Don't ruin Australia Day by poisoning your guests
While getting the quantity of food right for your Australia Day BBQ is important, ensuring you don’t inadvertently give your guests food poisoning should be the priority for all hosts on January 26.
Queensland Health’s Executive Director Health Protection Sophie Dwyer said our love of grazing on food can lead to food poisoning when perishable foods are left unrefrigerated for hours. Left out of the fridge, some bacteria in food can multiply to dangerous levels.
“It’s really important to be aware of proper food preparation and storage, and how long food is left sitting out in the heat,” she said.
There are at least 4.1 million cases of gastroenteritis food poisoning in Australia each year.
“Quite often the food that makes us sick looks, smells and tastes normal. However, most food poisoning is easy to prevent,” Ms Dwyer said.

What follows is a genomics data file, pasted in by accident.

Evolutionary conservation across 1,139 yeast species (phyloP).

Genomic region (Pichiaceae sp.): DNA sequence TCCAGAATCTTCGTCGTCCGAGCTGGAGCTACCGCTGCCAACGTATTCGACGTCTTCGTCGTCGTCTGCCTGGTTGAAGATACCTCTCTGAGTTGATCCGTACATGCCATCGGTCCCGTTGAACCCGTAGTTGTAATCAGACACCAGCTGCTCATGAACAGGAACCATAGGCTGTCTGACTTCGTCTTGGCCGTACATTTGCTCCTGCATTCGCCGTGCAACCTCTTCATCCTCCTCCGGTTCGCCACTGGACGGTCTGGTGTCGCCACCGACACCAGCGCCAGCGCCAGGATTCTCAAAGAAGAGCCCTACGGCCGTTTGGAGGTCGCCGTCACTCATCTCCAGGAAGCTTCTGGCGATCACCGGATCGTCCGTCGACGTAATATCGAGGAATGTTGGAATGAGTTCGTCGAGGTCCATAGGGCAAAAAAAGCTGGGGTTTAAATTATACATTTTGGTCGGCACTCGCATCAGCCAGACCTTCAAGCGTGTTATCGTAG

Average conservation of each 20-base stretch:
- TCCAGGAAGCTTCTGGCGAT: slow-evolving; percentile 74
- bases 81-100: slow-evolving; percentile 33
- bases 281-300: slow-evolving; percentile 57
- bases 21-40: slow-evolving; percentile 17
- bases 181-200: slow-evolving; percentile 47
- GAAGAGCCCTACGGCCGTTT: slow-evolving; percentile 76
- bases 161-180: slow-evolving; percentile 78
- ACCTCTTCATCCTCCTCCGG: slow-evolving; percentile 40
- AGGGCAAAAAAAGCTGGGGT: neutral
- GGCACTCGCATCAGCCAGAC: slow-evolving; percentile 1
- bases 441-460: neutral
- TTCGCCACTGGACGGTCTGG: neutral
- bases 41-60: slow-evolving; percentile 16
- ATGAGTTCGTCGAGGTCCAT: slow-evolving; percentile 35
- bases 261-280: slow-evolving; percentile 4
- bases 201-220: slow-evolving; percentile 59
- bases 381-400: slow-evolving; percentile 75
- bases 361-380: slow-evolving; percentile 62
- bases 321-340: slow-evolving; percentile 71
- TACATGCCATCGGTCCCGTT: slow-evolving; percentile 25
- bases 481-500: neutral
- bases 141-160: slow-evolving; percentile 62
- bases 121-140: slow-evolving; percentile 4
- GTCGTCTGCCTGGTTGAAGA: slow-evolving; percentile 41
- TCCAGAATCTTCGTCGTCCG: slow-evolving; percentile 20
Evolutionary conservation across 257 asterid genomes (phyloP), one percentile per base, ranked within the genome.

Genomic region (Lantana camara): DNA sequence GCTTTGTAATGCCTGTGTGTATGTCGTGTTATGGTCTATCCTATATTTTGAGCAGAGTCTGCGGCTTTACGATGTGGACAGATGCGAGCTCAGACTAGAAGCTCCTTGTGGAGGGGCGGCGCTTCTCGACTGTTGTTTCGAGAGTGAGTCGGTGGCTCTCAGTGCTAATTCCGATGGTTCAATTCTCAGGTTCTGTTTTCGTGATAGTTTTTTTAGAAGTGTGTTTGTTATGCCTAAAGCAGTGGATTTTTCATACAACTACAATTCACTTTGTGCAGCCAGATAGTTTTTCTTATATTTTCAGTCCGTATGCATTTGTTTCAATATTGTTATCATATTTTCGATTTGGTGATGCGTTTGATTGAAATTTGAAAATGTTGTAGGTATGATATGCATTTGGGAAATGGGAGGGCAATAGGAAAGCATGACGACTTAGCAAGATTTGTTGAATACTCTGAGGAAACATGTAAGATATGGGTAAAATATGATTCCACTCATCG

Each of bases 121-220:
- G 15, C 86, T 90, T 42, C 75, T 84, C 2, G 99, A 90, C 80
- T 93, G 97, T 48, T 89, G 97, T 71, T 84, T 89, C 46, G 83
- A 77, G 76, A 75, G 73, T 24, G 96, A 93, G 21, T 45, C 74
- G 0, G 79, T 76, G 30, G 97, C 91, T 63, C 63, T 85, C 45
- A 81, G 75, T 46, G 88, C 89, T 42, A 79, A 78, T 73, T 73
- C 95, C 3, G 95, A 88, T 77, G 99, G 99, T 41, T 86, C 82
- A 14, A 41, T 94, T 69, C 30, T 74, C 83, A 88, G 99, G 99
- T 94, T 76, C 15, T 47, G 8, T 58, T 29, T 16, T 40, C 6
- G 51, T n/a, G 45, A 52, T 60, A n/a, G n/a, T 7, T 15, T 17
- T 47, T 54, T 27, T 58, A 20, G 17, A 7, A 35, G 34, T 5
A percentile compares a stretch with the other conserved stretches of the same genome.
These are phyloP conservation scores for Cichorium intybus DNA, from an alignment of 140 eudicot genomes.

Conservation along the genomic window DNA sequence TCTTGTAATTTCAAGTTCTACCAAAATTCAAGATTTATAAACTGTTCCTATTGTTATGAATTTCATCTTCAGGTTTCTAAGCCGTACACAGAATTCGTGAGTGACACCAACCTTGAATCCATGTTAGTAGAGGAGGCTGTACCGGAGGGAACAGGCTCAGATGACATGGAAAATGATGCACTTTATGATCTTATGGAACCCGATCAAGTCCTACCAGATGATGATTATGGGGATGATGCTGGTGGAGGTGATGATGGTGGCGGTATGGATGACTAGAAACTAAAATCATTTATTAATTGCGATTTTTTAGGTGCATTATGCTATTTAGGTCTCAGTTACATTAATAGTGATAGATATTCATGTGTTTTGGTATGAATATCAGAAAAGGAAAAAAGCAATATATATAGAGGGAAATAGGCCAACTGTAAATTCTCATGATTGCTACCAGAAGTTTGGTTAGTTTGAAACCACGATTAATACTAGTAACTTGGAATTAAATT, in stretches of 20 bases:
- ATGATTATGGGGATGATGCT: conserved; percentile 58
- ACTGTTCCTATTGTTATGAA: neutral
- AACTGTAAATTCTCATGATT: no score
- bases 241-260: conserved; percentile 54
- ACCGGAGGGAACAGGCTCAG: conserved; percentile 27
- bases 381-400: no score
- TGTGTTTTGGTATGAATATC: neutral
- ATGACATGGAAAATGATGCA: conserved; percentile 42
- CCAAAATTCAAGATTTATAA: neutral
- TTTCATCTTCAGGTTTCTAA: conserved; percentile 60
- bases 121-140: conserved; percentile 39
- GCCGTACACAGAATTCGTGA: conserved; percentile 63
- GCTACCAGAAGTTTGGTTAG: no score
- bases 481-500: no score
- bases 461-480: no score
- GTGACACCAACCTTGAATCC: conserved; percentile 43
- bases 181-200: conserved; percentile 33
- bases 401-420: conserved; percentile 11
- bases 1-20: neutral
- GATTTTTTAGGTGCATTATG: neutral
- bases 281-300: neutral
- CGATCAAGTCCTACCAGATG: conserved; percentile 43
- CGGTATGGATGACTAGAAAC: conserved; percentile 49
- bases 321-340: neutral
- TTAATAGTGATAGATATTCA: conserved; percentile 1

“Start by washing your hands thoroughly before handling food.
“Foods such as dips, soft cheeses, pate, smoked salmon, and cold meats should not be left unrefrigerated for more than two hours.
“Always use a clean plate when taking cooked meat off the BBQ—never use a plate with raw meat juices on it. It’s also important to use separate utensils for cooked and raw meat.
“Don’t pour marinade from raw meats onto cooked meat and make sure your sausages, meat patties and chicken are cooked through. You can check by making sure all juices run clear.”
Ms Dwyer said once cooked, if the food is not going to be eaten straight away, it should either be kept above 60 degrees, or chilled quickly and kept in the fridge.
“Reheat food as quickly as possible until steaming hot. Keep cold foods at 5 degrees or colder and thaw frozen food in the refrigerator or microwave—not on the kitchen bench,” she said.
For everything you need to know about healthy BBQ techniques from how to grill vegetables, to choosing and preparing the perfect meat dishes, visit: www.healthier.qld.gov.au/articles/on-the-bbq/